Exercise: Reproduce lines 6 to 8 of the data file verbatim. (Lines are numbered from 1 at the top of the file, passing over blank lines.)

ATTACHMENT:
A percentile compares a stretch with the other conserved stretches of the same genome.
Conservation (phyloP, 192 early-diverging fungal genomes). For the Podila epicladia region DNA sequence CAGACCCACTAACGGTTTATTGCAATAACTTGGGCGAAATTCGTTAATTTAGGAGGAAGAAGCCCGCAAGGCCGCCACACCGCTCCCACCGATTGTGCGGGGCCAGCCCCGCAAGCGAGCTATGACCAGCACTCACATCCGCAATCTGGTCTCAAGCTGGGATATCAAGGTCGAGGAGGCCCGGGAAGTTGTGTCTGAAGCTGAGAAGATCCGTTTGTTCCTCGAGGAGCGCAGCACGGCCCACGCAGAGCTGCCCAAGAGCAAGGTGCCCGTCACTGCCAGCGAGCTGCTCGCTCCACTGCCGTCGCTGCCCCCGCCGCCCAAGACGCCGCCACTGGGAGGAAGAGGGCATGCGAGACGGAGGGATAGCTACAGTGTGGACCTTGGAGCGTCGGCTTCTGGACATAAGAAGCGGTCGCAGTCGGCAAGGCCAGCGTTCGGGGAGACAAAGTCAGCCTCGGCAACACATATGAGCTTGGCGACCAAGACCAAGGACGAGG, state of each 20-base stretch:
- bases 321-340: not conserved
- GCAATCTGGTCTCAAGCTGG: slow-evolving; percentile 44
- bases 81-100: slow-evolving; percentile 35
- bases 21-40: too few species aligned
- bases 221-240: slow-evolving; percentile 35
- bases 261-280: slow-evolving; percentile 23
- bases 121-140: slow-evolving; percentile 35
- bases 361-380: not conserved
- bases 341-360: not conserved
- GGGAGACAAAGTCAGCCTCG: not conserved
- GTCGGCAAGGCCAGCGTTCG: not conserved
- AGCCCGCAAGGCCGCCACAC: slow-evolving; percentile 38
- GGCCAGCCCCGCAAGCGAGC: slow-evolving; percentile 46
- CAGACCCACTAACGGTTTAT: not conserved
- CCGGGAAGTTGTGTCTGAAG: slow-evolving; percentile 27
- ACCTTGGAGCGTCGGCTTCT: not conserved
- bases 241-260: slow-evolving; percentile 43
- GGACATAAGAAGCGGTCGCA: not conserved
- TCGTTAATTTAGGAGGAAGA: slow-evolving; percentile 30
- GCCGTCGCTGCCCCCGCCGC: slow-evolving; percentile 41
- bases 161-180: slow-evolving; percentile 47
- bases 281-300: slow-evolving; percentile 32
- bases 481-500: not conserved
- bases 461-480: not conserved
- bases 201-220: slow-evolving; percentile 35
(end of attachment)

- bases 21-40: too few species aligned
- bases 221-240: slow-evolving; percentile 35
- bases 261-280: slow-evolving; percentile 23